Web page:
KUALA LUMPUR: Malaysia Deputy Prime Minister Wan Azizah Wan Ismail said on Thursday (Mar 7) that the government will not impose compulsory childhood vaccination, adding that parents should be free to make their own choices over the issue.
Dr Wan Azizah's comments come one week after she said that the government was considering allowing only children who had been immunised to enrol for school.
On Thursday, however, she told reporters: “We encourage parents to have their children vaccinated, but right now we cannot force them as it is their choice.
“But we would like for parents to protect their children by vaccinating them before they catch the disease,” she added, according to a report by the New Straits Times.
The issue of childhood vaccination has been in the spotlight since a two-year-old boy died in Johor Bahru last month. The boy, who was believed to have had diphtheria, had never been immunised.
Some parents in Malaysia have opted out of immunisation, due to concerns that the vaccines may contain porcine DNA. This is despite the National Fatwa Council declaring that all vaccines provided by the Malaysian government are halal.
Others believe that vaccinations can lead to autism.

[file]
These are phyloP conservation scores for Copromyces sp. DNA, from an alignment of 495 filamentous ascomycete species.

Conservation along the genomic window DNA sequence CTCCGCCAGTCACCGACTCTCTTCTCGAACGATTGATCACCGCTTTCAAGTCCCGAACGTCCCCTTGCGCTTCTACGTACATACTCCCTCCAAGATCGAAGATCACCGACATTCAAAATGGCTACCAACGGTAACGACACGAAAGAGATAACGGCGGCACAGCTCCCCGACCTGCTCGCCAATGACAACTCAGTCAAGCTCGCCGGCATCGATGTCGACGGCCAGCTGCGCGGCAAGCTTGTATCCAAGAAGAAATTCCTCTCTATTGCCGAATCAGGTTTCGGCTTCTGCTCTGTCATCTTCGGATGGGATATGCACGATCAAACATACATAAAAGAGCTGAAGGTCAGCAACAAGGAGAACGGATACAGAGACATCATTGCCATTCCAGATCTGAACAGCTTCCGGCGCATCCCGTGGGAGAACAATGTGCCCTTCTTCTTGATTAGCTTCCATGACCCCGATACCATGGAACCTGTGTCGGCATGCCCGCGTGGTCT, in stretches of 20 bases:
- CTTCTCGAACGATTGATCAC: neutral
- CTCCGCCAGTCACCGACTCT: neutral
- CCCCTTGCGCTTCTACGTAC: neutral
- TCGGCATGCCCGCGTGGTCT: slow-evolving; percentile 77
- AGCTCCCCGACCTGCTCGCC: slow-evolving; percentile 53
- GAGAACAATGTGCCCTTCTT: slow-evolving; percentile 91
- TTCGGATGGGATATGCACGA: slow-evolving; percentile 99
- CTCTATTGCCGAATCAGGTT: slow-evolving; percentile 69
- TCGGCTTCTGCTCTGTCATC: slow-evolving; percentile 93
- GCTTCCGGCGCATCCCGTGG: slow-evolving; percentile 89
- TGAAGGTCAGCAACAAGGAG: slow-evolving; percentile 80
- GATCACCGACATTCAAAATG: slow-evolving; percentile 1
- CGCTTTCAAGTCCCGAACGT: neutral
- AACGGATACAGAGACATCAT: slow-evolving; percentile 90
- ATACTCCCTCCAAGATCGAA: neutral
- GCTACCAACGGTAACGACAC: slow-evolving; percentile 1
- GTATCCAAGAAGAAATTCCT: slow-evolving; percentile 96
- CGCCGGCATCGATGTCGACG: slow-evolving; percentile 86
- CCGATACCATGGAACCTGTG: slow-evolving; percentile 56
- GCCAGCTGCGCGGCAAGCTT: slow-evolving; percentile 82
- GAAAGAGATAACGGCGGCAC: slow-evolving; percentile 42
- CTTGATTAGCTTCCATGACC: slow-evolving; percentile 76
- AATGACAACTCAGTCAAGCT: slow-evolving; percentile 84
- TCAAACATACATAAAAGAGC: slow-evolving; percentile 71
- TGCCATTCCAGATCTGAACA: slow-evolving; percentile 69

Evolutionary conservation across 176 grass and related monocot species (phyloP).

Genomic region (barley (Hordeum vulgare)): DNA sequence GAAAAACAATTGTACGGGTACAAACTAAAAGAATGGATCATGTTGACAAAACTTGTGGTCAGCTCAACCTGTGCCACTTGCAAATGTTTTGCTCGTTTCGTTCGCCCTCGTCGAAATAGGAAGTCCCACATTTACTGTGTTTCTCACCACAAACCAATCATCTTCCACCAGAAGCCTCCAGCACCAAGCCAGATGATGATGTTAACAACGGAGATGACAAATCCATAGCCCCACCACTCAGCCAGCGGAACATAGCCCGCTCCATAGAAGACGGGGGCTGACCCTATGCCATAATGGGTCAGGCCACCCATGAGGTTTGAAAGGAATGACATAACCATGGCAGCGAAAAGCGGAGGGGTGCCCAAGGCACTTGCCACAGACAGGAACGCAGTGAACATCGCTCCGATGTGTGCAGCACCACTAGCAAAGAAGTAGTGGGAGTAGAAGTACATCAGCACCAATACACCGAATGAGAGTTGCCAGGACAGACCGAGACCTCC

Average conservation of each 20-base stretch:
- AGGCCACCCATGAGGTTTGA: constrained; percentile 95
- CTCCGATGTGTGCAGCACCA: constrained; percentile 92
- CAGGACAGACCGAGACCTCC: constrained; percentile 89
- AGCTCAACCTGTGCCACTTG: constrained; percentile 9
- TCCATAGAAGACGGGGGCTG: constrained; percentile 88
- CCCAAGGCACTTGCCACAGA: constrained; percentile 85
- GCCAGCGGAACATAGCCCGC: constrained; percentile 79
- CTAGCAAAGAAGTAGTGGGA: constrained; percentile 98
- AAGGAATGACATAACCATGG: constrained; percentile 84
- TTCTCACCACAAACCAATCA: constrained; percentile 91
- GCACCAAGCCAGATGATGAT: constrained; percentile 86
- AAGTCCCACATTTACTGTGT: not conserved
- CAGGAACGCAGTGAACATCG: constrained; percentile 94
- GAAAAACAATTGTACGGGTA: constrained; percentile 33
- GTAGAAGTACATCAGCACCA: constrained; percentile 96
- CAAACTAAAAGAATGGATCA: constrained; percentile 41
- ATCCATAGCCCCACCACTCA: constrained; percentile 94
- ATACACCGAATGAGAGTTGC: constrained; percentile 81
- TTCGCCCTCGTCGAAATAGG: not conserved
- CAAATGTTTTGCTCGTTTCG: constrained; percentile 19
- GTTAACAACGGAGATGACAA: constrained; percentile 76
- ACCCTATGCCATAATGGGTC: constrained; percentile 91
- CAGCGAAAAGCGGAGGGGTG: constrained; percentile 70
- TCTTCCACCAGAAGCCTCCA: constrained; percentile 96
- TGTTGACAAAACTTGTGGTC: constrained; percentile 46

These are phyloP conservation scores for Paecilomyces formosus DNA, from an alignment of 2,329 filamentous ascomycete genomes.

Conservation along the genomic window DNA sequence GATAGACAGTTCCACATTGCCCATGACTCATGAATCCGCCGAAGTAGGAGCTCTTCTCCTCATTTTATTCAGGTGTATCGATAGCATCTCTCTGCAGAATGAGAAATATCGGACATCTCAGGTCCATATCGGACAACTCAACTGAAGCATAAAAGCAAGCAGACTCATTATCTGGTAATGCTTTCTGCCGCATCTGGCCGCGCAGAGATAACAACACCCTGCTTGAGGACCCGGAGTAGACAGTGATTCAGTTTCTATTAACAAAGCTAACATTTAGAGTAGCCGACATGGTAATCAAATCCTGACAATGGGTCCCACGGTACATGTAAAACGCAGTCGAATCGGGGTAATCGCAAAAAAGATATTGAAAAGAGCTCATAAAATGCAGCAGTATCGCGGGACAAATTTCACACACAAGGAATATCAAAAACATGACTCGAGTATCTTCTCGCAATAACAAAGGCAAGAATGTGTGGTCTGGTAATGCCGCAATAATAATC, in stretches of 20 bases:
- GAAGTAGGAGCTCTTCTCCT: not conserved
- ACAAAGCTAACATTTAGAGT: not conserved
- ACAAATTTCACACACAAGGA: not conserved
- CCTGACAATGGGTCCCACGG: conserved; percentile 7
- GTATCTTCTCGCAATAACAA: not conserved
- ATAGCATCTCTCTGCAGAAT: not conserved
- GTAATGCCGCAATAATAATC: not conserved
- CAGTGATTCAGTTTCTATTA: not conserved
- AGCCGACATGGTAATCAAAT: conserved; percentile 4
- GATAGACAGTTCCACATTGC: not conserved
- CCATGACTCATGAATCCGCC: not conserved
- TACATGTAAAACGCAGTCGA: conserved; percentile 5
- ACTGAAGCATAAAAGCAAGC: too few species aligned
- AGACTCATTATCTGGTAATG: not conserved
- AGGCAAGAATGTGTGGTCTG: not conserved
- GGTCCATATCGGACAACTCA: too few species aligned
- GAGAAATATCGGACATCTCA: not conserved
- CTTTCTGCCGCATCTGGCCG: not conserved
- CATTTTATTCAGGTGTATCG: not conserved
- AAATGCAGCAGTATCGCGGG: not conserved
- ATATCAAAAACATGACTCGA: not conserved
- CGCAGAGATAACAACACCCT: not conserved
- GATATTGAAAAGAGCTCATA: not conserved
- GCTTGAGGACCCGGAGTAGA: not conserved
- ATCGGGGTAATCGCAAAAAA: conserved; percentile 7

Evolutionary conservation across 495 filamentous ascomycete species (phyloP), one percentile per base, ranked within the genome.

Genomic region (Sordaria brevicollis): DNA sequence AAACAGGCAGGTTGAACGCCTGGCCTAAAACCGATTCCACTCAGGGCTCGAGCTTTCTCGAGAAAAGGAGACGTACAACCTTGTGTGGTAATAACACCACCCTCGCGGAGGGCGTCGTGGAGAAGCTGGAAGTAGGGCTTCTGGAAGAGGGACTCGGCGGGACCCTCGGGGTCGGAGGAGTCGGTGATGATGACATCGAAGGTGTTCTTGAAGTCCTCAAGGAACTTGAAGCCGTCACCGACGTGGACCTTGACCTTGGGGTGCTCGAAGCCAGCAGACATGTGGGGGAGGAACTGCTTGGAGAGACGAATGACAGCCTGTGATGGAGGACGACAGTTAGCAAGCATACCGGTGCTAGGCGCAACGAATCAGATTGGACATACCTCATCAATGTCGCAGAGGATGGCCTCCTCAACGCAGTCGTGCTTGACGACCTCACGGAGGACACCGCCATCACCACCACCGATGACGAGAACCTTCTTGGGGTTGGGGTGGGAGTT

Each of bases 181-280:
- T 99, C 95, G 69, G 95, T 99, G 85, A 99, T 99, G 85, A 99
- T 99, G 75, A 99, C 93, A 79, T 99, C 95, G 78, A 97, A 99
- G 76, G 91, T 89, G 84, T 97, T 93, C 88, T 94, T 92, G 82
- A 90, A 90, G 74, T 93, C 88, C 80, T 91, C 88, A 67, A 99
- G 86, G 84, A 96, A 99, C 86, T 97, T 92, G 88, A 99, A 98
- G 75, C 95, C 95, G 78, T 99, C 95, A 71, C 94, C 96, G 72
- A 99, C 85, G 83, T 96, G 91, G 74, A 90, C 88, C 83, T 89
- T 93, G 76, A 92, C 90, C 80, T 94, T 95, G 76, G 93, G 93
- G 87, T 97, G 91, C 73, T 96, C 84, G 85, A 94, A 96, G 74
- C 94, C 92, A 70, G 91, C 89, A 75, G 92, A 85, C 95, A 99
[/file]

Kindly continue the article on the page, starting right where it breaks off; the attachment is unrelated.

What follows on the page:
On Feb 25, the health ministry said it would start implementing compulsory vaccination.
Dr Wan Azizah later said on Mar 1 that the government was studying a proposal to allow only immunised children to enrol for school.
This sparked concern from parents, who said that they should have the final say over the matter.
UNICEF has also weighed in on the issue, noting that preventing unvaccinated children from going to school would violate their right to education.
On Thursday, the Malaysian health ministry said it is now considering making the measles, mumps and rubella (MMR) as well as diphtheria vaccines compulsory for children.
“We can make it compulsory for one or two vaccines,” Health Minister Dzulkefly Ahmad was quoted as saying by the Malay Mail.
In Singapore, vaccinations against diphtheria and measles have been mandatory for children under the National Childhood Immunisation Programme since 1962.